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Comments

  • Reply 1 of 34
    crowleycrowley Posts: 9,343member
    So they've only got a 30 day stay to make a fuller argument?  More of a delay than a win.  Good luck to them though.
    9secondkox2
  • Reply 2 of 34
    22july201322july2013 Posts: 2,684member
    if Apple is accurate when it says it may take months to complete, then either Apple will be in violation of a court order, or Apple will have to shut down its store to avoid being in violation of a court order. There are no other options. I'm hoping for the latter, of course.
  • Reply 3 of 34
    Mike WuertheleMike Wuerthele Posts: 6,345administrator
    crowley said:
    So they've only got a 30 day stay to make a fuller argument?  More of a delay than a win.  Good luck to them though.
    They asked for 30 days. The court gave them until after the appeal was concluded.
    magman1979williamlondonronnKTRqwerty52tenthousandthingsbshankEsquireCats
  • Reply 4 of 34
    if Apple is accurate when it says it may take months to complete, then either Apple will be in violation of a court order, or Apple will have to shut down its store to avoid being in violation of a court order. There are no other options. I'm hoping for the latter, of course.
    There’s the option that Apple does all the behind-the-scenes work to be prepared and never implements it until they have to. That way they can be ready to flip that switch if it becomes necessary.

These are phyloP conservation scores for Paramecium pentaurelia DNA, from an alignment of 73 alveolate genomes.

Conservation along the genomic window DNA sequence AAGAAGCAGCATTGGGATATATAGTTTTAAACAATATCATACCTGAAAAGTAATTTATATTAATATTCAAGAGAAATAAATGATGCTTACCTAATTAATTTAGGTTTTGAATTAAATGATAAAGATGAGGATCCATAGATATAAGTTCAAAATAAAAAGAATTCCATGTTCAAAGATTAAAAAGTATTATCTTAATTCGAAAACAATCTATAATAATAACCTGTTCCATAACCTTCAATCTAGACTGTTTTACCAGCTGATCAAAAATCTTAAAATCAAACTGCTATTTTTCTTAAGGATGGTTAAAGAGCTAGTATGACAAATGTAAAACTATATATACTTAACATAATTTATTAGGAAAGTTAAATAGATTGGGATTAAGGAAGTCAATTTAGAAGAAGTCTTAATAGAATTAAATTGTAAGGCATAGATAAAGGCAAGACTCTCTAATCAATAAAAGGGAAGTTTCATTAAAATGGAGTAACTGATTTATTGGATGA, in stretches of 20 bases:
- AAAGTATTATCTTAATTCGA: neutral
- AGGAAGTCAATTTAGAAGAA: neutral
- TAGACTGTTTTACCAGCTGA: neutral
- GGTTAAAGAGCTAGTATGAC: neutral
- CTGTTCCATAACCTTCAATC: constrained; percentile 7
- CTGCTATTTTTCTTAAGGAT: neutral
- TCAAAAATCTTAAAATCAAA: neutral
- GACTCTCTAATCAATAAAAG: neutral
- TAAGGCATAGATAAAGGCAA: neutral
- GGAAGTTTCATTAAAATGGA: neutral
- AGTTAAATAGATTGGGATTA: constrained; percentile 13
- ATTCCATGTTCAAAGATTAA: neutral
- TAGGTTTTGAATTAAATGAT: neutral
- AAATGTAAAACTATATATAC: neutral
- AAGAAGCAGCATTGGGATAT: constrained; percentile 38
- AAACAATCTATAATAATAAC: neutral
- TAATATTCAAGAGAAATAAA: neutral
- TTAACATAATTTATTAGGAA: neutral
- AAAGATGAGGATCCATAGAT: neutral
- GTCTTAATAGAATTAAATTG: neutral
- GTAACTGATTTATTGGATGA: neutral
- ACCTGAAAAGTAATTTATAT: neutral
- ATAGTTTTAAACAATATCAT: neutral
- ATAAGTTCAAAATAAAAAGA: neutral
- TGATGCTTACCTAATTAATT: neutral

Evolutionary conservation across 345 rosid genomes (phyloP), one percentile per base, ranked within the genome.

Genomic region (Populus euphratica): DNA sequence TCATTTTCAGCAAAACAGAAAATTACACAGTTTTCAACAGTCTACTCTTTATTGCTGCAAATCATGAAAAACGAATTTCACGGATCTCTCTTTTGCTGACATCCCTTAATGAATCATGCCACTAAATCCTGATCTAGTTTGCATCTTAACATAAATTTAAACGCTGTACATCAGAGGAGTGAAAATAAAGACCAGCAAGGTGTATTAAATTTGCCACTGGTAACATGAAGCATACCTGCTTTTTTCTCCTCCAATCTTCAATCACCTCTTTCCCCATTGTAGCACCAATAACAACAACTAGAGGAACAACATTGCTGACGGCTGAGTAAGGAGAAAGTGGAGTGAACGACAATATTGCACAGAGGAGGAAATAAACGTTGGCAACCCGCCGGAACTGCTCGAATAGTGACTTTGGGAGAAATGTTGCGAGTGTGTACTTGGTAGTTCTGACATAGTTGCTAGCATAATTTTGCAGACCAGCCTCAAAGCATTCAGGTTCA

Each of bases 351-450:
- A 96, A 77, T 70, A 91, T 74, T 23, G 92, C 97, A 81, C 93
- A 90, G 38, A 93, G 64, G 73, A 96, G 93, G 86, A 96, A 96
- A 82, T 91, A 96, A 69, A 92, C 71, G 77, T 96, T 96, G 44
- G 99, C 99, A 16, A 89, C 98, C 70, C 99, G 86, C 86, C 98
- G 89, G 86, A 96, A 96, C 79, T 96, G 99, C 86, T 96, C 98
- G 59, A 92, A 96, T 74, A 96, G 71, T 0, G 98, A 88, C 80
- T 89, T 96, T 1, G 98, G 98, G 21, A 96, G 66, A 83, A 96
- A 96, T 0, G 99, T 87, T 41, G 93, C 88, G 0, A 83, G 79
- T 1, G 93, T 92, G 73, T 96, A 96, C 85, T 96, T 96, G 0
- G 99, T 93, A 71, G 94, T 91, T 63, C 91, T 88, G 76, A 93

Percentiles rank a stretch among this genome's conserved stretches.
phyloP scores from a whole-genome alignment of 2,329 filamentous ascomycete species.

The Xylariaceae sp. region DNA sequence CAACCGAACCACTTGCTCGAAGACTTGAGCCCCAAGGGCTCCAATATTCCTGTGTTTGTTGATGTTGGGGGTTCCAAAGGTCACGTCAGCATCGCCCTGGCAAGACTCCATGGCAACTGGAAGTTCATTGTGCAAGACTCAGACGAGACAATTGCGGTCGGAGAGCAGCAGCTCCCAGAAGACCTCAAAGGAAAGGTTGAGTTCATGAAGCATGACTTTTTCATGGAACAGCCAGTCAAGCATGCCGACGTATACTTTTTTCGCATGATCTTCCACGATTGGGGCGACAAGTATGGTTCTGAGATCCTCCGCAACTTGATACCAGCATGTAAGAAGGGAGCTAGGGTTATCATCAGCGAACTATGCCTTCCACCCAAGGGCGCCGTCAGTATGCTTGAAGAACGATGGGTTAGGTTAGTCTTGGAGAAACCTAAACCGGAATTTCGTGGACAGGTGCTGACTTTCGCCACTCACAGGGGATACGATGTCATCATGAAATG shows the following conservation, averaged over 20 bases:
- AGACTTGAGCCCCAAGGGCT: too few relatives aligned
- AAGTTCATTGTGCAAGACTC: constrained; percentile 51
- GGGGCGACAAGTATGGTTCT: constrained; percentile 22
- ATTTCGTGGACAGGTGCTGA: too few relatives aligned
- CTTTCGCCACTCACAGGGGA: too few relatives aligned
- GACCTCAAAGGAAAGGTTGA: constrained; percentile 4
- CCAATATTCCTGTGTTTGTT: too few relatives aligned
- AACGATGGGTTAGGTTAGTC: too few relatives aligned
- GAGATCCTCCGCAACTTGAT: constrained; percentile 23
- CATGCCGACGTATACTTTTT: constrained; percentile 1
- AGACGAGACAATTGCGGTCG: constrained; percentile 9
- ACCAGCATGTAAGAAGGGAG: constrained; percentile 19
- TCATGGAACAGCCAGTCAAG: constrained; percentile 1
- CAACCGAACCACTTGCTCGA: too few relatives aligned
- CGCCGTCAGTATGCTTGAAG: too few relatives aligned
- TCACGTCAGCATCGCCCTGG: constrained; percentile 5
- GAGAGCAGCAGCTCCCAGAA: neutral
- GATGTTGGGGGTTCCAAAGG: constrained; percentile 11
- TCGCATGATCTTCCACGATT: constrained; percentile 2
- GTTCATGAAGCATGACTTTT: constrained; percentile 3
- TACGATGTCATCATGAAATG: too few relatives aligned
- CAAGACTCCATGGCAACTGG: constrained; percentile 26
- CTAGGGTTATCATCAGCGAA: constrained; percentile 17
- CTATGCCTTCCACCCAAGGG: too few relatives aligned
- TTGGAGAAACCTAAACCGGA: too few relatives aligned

williamlondonradarthekat12Strangers
  • Reply 5 of 34
    if Apple is accurate when it says it may take months to complete, then either Apple will be in violation of a court order, or Apple will have to shut down its store to avoid being in violation of a court order. There are no other options. I'm hoping for the latter, of course.
    They would have to show evidence that they tried to do it by the ordered deadline but physically weren’t able to instead of just claiming that it wasn’t possible.
    williamlondon
  • Reply 6 of 34
    if Apple is accurate when it says it may take months to complete, then either Apple will be in violation of a court order, or Apple will have to shut down its store to avoid being in violation of a court order. There are no other options. I'm hoping for the latter, of course.
    There’s the option that Apple does all the behind-the-scenes work to be prepared and never implements it until they have to. That way they can be ready to flip that switch if it becomes necessary.
    Apple already has to have that switch to comply with laws in other countries.

    Well, unless they refuse to comply...
    williamlondondarkvader
  • Reply 7 of 34
    ronnronn Posts: 481member
    crowley said: